Ministry of Defence official paid £9.7m in bribes to Saudi military chiefs to get contracts and took double his salary in kickbacks himself, court hears
A former Ministry of Defence official paid nearly £10 million in bribes to top brass in the Saudi Arabian military in exchange for contracts, a court heard.
Jeffrey Cook, 65, helped funnel the money to the officials in the Saudi National Guard so they would continue to use his company to improve their military communications, it is claimed.
Cook was also the managing director of the Airbus subsidiary GPT Special Project Management Ltd, which was responsible for the installation and maintenance of the communication systems.
He used his position to authorise the flow of £4 million a year, 12.3 per cent of GPT’s profits, from his company to sub-contractors, known collectively as Sinec, it is alleged.
Jeffrey Cook, 65, helped funnel the money to the officials in the Saudi National Guard so they would continue to use his company to improve their military communications, it is claimed
From this, 70 per cent was then passed on to Saudi officials between 2007 and 2012, Southwark Crown Court heard.
The former civil servant is also charged with misconduct in public office over contracts placed with ME Consultants Ltd while working for the MoD between 2004 and 2008.
The total amount paid to the Saudi officials between 2007 and 2012 was £9,724,723, Mark Heywood, QC, prosecuting, told the court.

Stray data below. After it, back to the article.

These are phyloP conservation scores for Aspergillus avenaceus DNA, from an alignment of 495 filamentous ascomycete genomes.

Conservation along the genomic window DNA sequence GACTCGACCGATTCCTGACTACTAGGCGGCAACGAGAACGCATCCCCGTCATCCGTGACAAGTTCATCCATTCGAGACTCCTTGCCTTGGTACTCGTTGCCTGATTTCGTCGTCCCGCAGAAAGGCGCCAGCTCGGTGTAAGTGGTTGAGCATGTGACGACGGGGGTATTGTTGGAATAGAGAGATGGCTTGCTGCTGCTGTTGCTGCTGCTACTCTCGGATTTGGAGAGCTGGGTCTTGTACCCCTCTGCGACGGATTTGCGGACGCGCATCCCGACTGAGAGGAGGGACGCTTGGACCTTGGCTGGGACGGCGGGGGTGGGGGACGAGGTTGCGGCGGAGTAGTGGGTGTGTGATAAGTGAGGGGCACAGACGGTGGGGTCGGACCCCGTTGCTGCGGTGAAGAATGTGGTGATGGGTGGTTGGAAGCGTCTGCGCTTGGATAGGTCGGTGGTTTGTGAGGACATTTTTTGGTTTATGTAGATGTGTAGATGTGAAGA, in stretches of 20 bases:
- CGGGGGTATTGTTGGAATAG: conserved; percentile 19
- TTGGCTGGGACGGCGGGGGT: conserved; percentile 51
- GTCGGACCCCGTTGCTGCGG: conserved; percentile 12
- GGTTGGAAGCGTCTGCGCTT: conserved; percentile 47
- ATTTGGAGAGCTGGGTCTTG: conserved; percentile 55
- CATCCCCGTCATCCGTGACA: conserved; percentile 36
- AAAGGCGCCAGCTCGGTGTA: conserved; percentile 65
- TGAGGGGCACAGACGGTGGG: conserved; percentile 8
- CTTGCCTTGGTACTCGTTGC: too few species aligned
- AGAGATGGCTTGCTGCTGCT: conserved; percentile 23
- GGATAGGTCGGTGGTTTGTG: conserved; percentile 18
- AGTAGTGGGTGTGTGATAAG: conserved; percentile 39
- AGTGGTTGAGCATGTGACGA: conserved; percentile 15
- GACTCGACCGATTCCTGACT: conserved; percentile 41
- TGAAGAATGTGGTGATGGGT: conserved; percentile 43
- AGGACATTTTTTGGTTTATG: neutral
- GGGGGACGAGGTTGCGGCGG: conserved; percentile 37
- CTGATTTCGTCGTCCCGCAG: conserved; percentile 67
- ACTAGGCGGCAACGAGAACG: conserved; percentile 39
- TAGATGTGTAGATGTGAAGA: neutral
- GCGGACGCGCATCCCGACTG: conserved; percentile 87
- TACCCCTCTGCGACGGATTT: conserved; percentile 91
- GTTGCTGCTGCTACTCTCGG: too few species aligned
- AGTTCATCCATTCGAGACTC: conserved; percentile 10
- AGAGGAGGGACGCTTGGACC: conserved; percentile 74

Terence Dorothy, who also worked for the MoD, was commissioned in 2006 to write a series of reports about how to improve the communications installation project.
During this time Cook was said to have been paid kickbacks by the sub contractors in relation to these reports amounting to tens of thousands of pounds — double his MoD salary.
Mr Heywood said: ‘This case is all about corruption. Deep corruption in overseas defence contracts.
‘Payments by a UK company were being made to middle men for advice and assistance on getting technical work done.
‘The people behind this could be sure that they could keep the lucrative contracts and were in a position to get bigger ones.
‘Over 70 per cent of the amount charged by the middle men were sent straight on to very highly-placed officials.’
John Mason, 79, part-owned GPT and was its accountant. He is also charged with corruption. Above, Mason at Southwark Crown Court today
John Mason, 79, part-owned GPT and was its accountant. He is also charged with corruption.
‘He was the one who received the money, actioned the payments and did the accounting work to ensure that the intermediaries received their share,’ said Mr Heywood.
‘Together they ensured that the millions kept flowing and influenced the customers’ decisions and Mr Cook and Mr Mason stood to gain. In a single word the case is one of bribery.’
Dorothy, 81, and another man, Peter Austin, were also arrested in relation to the corruption but they are too ill to stand trial, the court heard.
‘Mr Cook was a civil servant, he worked for years for the MoD and in that role, the prosecution say, he took a large commission in cash amounting to a value in the tens of thousands of pounds,’ Mr Heywood told the jury.
‘All that was for contracts for work. He was in a position to help others.
‘You will have to decide whether these benefits were received by him and whether he unlawfully misconducted himself in his public office as an MoD civil servant.
‘The purpose of giving that money was as an inducement or reward for keeping lucrative contracts with the Saudi National Guard.’
Cook, of Dolphin Court, New Quay, Ceredigion, Wales, appeared in court wearing a dark vest with a red and white checked shirt.
He denies one count of corruption and one count of misconduct in public office.
Mason, of Little Ormesby Hall, Ormesby, Great Yarmouth, Norfolk, appeared wearing a dark blue suit. He also denies one count of corruption.
The trial continues.